The Bush administration on Monday criticized China's record on opening its markets and said the U.S. would not hesitate to seek economic sanctions as Treasury Secretary Henry Paulson prepared to visit Beijing for talks on currency.

Calling China's record "decidedly mixed," U.S. Trade Representative Susan Schwab released a 100-page report that accused it of failing to live up to commitments it made five years ago when it joined the World Trade Organization.

The annual report, required by Congress, said stronger action was needed on the part of the Chinese government to crack down on widespread copyright piracy.

It said China also should work harder to eliminate government policies that unfairly discriminate in favor of Chinese companies and block U.S. exports and hinder American financial and other service companies seeking to do business in China.

"Certain industries face frustrating barriers to doing business in China and there are worrisome signs that China's market liberalization efforts have slowed in the last year," Schwab said in a statement.

The administration said it would not hesitate to use all the tools available including bringing cases against China before the WTO if the country did not do more to lower barriers to American exports and U.S. companies seeking to operate in China.

Paulson is leading a high-level administration team that includes seven members of Bush's Cabinet as well as Federal Reserve Chairman Ben Bernanke to China for talks Thursday and Friday on various trade issues including China's currency system.

American manufacturers see China's undervalued currency as a major culprit in a U..S. trade deficit with China that is on track to surpass last year's $202 billion record.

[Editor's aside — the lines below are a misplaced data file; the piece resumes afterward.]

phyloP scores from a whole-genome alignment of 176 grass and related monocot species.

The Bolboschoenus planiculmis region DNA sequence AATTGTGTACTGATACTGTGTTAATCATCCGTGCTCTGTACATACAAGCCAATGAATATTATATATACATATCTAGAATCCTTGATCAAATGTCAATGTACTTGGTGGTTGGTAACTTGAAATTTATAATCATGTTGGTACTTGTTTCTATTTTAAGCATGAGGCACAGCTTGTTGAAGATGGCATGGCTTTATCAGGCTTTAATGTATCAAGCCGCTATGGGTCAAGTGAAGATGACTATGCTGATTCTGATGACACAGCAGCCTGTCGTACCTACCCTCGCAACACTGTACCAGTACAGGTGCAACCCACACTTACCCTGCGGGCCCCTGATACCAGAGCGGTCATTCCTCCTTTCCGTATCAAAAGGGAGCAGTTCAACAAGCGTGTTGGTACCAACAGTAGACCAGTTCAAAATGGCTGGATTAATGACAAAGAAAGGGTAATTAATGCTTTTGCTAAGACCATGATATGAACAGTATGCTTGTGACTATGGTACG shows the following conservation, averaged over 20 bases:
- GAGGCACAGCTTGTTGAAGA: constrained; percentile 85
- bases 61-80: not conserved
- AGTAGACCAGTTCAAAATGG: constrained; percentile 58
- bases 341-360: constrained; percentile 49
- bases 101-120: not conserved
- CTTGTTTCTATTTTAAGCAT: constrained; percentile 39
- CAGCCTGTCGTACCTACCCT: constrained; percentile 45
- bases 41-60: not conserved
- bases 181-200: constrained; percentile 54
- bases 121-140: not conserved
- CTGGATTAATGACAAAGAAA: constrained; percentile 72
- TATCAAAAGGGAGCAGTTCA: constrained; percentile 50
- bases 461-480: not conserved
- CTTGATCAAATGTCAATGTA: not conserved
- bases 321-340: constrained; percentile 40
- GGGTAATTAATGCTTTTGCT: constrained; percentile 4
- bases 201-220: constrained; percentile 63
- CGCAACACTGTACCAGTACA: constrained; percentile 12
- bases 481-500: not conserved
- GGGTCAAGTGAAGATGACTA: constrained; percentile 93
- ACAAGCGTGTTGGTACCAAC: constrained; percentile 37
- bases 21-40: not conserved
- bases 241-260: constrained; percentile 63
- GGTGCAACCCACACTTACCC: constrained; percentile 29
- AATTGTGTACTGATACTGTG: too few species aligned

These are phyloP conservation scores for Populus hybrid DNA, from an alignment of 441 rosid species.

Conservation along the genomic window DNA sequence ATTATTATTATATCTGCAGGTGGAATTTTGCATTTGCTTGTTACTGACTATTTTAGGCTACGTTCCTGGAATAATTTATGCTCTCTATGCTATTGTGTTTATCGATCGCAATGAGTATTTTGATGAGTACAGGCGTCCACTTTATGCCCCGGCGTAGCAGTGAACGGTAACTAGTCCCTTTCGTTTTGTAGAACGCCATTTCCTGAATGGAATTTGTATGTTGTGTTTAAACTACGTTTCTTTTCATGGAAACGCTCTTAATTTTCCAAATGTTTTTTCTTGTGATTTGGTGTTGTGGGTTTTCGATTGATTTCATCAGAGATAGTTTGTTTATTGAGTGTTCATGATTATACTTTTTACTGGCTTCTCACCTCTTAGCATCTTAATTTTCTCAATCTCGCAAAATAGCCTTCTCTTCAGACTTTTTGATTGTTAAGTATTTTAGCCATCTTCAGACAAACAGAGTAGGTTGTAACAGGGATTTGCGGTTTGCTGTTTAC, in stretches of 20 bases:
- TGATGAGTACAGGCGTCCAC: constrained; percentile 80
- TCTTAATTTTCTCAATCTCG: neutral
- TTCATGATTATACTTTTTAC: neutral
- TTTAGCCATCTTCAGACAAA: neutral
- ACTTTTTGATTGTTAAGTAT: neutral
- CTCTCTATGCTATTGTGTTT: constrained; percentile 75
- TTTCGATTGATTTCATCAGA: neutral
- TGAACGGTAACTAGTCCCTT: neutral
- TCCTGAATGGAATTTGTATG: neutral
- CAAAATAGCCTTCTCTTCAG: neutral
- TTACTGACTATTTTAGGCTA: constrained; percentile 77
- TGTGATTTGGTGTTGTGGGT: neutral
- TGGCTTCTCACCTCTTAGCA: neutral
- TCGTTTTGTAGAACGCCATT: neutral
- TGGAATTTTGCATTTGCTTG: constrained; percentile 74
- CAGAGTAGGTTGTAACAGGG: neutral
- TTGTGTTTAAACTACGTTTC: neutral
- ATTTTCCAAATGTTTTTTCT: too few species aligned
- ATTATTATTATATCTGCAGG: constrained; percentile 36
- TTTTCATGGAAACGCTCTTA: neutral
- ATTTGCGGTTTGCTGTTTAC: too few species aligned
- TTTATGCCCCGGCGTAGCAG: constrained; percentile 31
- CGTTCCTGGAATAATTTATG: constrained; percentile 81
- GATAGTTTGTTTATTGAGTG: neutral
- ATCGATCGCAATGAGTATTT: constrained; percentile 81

Paulson said the new talks, dubbed the Strategic Economic Dialogue, would "lay the groundwork for important progress down the line."

"Rather than going issue by issue, we can look at all the items on the agenda and have conversations that really try to move the ball forward in many different areas," Paulson said in a speech in Washington.

In an opinion piece published Monday in the Financial Times, Schwab said, "We will clearly convey our view that a slowdown in reform hinders China's development and undermines the health of our bilateral ties."

Democratic Sen. Max Baucus, who will become chairman of the Senate Finance Committee when Democrats take control of Congress in January, said it was important for Congress to have a role in the new dialogue with China.

"Done without Congress and without addressing the toughest issues, this dialogue will be just another lost opportunity," Baucus said in a statement.

Democratic Rep. Sander Levin said Democrats, who will control both the House and Senate next year, will insist on tougher congressional oversight of the administration's approach to China.

"Too often the administration has been on the wrong track in its trade policies with China," Levin said in a statement. He contended the administration had failed to address China's manipulation of its currency or various other unfair trade practices.

"It is the obligation of the new Congress to tackle these issues vigorously," he said.